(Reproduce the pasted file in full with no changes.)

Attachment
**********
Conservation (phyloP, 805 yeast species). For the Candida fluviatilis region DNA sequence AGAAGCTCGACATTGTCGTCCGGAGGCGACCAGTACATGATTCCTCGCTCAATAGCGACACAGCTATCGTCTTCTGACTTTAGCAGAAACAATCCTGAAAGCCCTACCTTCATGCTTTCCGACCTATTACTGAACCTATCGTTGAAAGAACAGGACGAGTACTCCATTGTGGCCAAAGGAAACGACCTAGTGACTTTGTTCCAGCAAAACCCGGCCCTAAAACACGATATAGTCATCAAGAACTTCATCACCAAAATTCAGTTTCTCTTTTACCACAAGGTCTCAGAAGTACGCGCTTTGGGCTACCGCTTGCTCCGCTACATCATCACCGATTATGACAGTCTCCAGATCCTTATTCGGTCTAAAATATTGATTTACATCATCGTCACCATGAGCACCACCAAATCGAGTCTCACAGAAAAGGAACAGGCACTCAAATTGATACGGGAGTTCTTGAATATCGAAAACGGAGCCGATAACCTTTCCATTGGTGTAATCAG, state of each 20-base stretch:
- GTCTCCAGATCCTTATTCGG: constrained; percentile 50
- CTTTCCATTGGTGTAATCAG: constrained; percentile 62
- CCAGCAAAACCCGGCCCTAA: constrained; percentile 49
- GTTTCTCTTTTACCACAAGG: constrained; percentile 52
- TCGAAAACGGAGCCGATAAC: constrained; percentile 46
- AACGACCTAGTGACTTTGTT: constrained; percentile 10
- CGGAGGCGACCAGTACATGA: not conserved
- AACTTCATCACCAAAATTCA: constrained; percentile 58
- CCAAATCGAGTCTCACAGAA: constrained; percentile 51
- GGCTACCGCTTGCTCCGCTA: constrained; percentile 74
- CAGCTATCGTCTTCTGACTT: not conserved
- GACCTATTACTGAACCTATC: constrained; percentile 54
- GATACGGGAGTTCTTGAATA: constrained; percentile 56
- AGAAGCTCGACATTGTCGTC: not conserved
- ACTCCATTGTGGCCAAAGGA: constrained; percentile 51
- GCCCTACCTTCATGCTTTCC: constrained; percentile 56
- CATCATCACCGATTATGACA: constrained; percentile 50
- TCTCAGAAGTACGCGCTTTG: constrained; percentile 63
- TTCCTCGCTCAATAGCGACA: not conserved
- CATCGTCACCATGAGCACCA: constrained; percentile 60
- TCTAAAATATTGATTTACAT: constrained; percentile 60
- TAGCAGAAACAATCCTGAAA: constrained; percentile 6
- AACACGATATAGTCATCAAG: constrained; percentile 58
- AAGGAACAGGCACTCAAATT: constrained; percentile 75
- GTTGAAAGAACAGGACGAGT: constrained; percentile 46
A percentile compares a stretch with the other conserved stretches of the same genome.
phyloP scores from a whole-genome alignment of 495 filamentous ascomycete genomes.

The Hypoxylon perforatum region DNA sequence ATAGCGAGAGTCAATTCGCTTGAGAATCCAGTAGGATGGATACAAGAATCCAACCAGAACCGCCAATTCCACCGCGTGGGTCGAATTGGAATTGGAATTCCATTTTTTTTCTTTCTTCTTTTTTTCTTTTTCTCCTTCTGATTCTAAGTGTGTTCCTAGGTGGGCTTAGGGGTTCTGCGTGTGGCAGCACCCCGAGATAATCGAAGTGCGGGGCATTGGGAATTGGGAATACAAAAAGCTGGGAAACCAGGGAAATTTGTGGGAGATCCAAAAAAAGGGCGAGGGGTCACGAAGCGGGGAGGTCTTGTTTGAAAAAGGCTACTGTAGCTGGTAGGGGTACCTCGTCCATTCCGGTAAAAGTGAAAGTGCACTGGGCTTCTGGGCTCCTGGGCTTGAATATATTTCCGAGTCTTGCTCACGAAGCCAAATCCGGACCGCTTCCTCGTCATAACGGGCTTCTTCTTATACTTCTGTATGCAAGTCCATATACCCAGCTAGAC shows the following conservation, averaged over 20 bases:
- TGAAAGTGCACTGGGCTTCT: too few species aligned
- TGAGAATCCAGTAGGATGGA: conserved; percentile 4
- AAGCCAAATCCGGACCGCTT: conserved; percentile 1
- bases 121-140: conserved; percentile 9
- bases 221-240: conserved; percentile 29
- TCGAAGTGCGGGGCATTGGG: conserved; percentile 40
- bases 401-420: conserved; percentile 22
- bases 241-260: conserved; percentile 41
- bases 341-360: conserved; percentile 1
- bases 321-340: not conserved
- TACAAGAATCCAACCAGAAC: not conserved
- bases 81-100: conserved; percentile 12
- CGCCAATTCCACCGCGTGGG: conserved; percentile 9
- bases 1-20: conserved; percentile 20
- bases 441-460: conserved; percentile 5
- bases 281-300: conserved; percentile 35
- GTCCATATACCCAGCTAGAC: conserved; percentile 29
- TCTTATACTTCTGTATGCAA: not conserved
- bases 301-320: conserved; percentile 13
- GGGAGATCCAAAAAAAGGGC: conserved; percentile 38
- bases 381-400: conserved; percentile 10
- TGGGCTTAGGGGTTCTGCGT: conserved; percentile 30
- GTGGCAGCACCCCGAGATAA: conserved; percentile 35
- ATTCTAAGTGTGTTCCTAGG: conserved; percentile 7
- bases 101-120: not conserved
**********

Conservation (phyloP, 805 yeast species). For the Candida fluviatilis region DNA sequence AGAAGCTCGACATTGTCGTCCGGAGGCGACCAGTACATGATTCCTCGCTCAATAGCGACACAGCTATCGTCTTCTGACTTTAGCAGAAACAATCCTGAAAGCCCTACCTTCATGCTTTCCGACCTATTACTGAACCTATCGTTGAAAGAACAGGACGAGTACTCCATTGTGGCCAAAGGAAACGACCTAGTGACTTTGTTCCAGCAAAACCCGGCCCTAAAACACGATATAGTCATCAAGAACTTCATCACCAAAATTCAGTTTCTCTTTTACCACAAGGTCTCAGAAGTACGCGCTTTGGGCTACCGCTTGCTCCGCTACATCATCACCGATTATGACAGTCTCCAGATCCTTATTCGGTCTAAAATATTGATTTACATCATCGTCACCATGAGCACCACCAAATCGAGTCTCACAGAAAAGGAACAGGCACTCAAATTGATACGGGAGTTCTTGAATATCGAAAACGGAGCCGATAACCTTTCCATTGGTGTAATCAG, state of each 20-base stretch:
- GTCTCCAGATCCTTATTCGG: constrained; percentile 50
- CTTTCCATTGGTGTAATCAG: constrained; percentile 62
- CCAGCAAAACCCGGCCCTAA: constrained; percentile 49
- GTTTCTCTTTTACCACAAGG: constrained; percentile 52
- TCGAAAACGGAGCCGATAAC: constrained; percentile 46
- AACGACCTAGTGACTTTGTT: constrained; percentile 10
- CGGAGGCGACCAGTACATGA: not conserved
- AACTTCATCACCAAAATTCA: constrained; percentile 58
- CCAAATCGAGTCTCACAGAA: constrained; percentile 51
- GGCTACCGCTTGCTCCGCTA: constrained; percentile 74
- CAGCTATCGTCTTCTGACTT: not conserved
- GACCTATTACTGAACCTATC: constrained; percentile 54
- GATACGGGAGTTCTTGAATA: constrained; percentile 56
- AGAAGCTCGACATTGTCGTC: not conserved
- ACTCCATTGTGGCCAAAGGA: constrained; percentile 51
- GCCCTACCTTCATGCTTTCC: constrained; percentile 56
- CATCATCACCGATTATGACA: constrained; percentile 50
- TCTCAGAAGTACGCGCTTTG: constrained; percentile 63
- TTCCTCGCTCAATAGCGACA: not conserved
- CATCGTCACCATGAGCACCA: constrained; percentile 60
- TCTAAAATATTGATTTACAT: constrained; percentile 60
- TAGCAGAAACAATCCTGAAA: constrained; percentile 6
- AACACGATATAGTCATCAAG: constrained; percentile 58
- AAGGAACAGGCACTCAAATT: constrained; percentile 75
- GTTGAAAGAACAGGACGAGT: constrained; percentile 46
A percentile compares a stretch with the other conserved stretches of the same genome.
phyloP scores from a whole-genome alignment of 495 filamentous ascomycete genomes.

The Hypoxylon perforatum region DNA sequence ATAGCGAGAGTCAATTCGCTTGAGAATCCAGTAGGATGGATACAAGAATCCAACCAGAACCGCCAATTCCACCGCGTGGGTCGAATTGGAATTGGAATTCCATTTTTTTTCTTTCTTCTTTTTTTCTTTTTCTCCTTCTGATTCTAAGTGTGTTCCTAGGTGGGCTTAGGGGTTCTGCGTGTGGCAGCACCCCGAGATAATCGAAGTGCGGGGCATTGGGAATTGGGAATACAAAAAGCTGGGAAACCAGGGAAATTTGTGGGAGATCCAAAAAAAGGGCGAGGGGTCACGAAGCGGGGAGGTCTTGTTTGAAAAAGGCTACTGTAGCTGGTAGGGGTACCTCGTCCATTCCGGTAAAAGTGAAAGTGCACTGGGCTTCTGGGCTCCTGGGCTTGAATATATTTCCGAGTCTTGCTCACGAAGCCAAATCCGGACCGCTTCCTCGTCATAACGGGCTTCTTCTTATACTTCTGTATGCAAGTCCATATACCCAGCTAGAC shows the following conservation, averaged over 20 bases:
- TGAAAGTGCACTGGGCTTCT: too few species aligned
- TGAGAATCCAGTAGGATGGA: conserved; percentile 4
- AAGCCAAATCCGGACCGCTT: conserved; percentile 1
- bases 121-140: conserved; percentile 9
- bases 221-240: conserved; percentile 29
- TCGAAGTGCGGGGCATTGGG: conserved; percentile 40
- bases 401-420: conserved; percentile 22
- bases 241-260: conserved; percentile 41
- bases 341-360: conserved; percentile 1
- bases 321-340: not conserved
- TACAAGAATCCAACCAGAAC: not conserved
- bases 81-100: conserved; percentile 12
- CGCCAATTCCACCGCGTGGG: conserved; percentile 9
- bases 1-20: conserved; percentile 20
- bases 441-460: conserved; percentile 5
- bases 281-300: conserved; percentile 35
- GTCCATATACCCAGCTAGAC: conserved; percentile 29
- TCTTATACTTCTGTATGCAA: not conserved
- bases 301-320: conserved; percentile 13
- GGGAGATCCAAAAAAAGGGC: conserved; percentile 38
- bases 381-400: conserved; percentile 10
- TGGGCTTAGGGGTTCTGCGT: conserved; percentile 30
- GTGGCAGCACCCCGAGATAA: conserved; percentile 35
- ATTCTAAGTGTGTTCCTAGG: conserved; percentile 7
- bases 101-120: not conserved